Every time I think I have really mastered this “watching and nurturing kids” thing, something happens that forces me to be totally humble.
As in, “This is way more than I could even begin to handle in any world I have ever envisioned.”
Yesterday I was Nonni in charge of my three year old granddaughter, her four year old friend and our one year old grandson. It was challenging but wonderful. The two girls laughed, played, shared toys, argued, snacked and were generally the epitome of young children learning to cooperate.
It was great.
I put out snacks, I mediated a few arguments, I made lunch. Mostly, though, I was a cheerleader.
“You guys shared those toys so well! I’m so proud of you!”
“You are so good at taking turns!!!”
I thought that the fabulous day was due to my wonderful Nonni-ness. I went to bed last night patting myself on the back for my superior child management skills.
Then today dawned. If you have a secret universe where there are rainbows, unicorns and little tiny children who cooperate without effort……..Well.
Then you are completely delusional. And you have never met an actual child.
I know this because I woke up this morning feeling relaxed. “Oh, I only have my own to grandchildren”, I thought. “It’s like a day off.”
This one short day of child care, which Nonni started with a feeling of smug confidence, turned out to be one huge exercise in keeping Nonni humble.
Holy chaos, Batman.
I won’t go into every detail, but let it be said that Nonni has had her commupance.
I thought it would be a good idea to quickly throw together a little nightstand that I had ordered online. What I didn’t know was that the maker of said little nightstand failed the “Impossible-to-follow-Ikea-test”.
I tried. And tried. And covered the entire kitchen table with said random pieces of nightstand.
I attempted to follow the “oh-so-simple” directions which are provided for free without ONE SINGLE word of explanation in any language.
Today it was roughly 900 degrees outside, so we had our AC running as well as it could. We had fans running. Skylights were closed.So it was only about 85 degrees in the dining room where I was fighting to the death with the nightstand directions. I was a big, fat, old lady sweat ball by the time I had connected the first two pieces.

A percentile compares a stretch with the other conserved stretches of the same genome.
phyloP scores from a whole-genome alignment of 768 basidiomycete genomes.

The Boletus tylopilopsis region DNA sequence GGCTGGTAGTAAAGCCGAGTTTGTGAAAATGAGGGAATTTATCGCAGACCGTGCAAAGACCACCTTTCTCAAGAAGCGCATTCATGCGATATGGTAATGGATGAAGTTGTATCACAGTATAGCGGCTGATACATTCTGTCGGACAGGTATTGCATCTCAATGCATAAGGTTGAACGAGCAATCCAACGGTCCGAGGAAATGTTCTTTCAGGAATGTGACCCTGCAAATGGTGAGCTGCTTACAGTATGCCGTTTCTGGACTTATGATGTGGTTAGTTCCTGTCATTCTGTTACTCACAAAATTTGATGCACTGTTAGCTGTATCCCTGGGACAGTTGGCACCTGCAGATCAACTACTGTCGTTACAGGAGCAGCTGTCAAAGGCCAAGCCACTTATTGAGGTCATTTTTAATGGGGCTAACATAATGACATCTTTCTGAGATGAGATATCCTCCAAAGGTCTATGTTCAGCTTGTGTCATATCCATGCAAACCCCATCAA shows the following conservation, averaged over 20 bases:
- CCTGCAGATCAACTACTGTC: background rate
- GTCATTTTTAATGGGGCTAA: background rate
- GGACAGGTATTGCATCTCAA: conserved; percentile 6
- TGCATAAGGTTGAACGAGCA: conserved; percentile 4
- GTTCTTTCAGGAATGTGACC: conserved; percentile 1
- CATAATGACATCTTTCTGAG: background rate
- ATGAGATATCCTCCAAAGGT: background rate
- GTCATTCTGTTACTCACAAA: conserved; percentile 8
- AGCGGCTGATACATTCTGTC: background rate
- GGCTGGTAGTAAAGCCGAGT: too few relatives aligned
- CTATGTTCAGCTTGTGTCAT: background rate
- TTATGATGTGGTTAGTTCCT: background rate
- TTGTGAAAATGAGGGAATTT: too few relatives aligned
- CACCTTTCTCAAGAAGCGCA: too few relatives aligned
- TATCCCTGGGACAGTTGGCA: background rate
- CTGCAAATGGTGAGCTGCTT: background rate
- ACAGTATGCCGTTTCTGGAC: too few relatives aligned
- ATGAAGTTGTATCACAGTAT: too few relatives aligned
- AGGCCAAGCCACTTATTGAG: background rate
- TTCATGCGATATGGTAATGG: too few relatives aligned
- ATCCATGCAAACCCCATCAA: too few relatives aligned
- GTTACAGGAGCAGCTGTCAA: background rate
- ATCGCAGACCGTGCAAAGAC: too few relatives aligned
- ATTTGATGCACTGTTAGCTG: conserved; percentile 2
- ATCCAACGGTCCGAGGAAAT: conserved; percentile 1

By this time, I have to brag, I had already fed breakfast to both kids, cleaned the kitchen, thrown in a load of laundry, and set up a glo-in-the-dark racetrack.
But I spent my morning trying to build the world’s tiniest and most useless nightstand. I was determined to get it done.
In the meantime, I had set the timer for potty training and taken the toddler to the potty three times , made breakfast for two, served that breakfast, cleaned up said breakfast, washed two faces, pulled out a bag of toys and cleaned the kitchen.
The day went on with pretty much the same rhythm. Hammer in stupid pointless nail number 43, change a poopie diaper. Hammer in stupid pointless nail number 52, serve some goldfish snacks. Put the dog out. Let the dog in. Wash faces. Repeat.
I hammered, hugged, sweated, served, screwed in useless screws, mediated fights over crayons, changed diapers, took Ellie to the potty, let the dog out.
For a while, I thought I was OK. I thought it was working out.
Then Ellie asked for a new snack. Yet another snack. A wicked messy snack.
“Nonni,” she asked with her big innocent eyes fixed on mine. “Can I have some yogurt?”
I mean, really? Healthy, wholesome yogurt? Of course I said yes. I said yes even though I knew that Johnny would want to do exactly the same thing that his big sister was doing.
I gave Ellie her vanilla yogurt cup and a spoon and set her at the dining room table. I took off ALL of Johnny’s clothes, put on a big, set him up in his highchair with its big tray. I put the yogurt and a spoon in front of him.
I went back to nailing in useless nails and gluing useless connections. I let the kids eat.
Then I looked up.
“I’m all done!” chirped Miss Ellie with her nice clean yogurt cup and her clean spoon in front of her.
“MMMMMMMMMM” said Johnny, with vanilla yogurt on his cheeks, his ears, up his nose and into his hair. “MMMMMMAHHHHH!”
I dropped the useless hammer and the pointless nails, ran into the bathroom and turned on the tap in the tub. Back to Ellie and Johnny, grabbing spoons and yogurt cups and hustling both of them into the bathroom.
I thought I was pretty cool. Mostly exhausted, but still pretty much on top of things. I had (mostly) made the stupid waste of money nightstand. I had fed the kids and entertained them and kept us all mostly cool in the desperate jungle heat.
Now I dropped the yogurt covered baby into the tub, and helped his big sister climb in with him. I scrubbed, I shampooed, I scraped dairy products off of key body parts.
It was only noon, but I had already had a long day. I was silently patting myself on the back as I sat back to watch my grandchildren playing. “Nice,” I told myself, “I have helped them to share, to learn from each other, to appreciate the special relationship that only siblings can understand.”
“What’s that?” asked Ellie, pointing into the tub full of bubbles, toys and …..meatballs.
“OH.” I said. “Um. I think Johnny pooped in the tub.”
In a feat of athleticism rarely seen outside of an Olympic stadium, Ellie hurled herself out of the tub with a bloodcurdling shriek.
I was left with the fallout.
So. Now the kids have gone home. The tub has been cleaned, the toys are put away. The sink is filled with hot water, bath toys and white vinegar.
I have a martini in my hand.
Every time I think I have it all figured out, the kids find a way to keep me humble.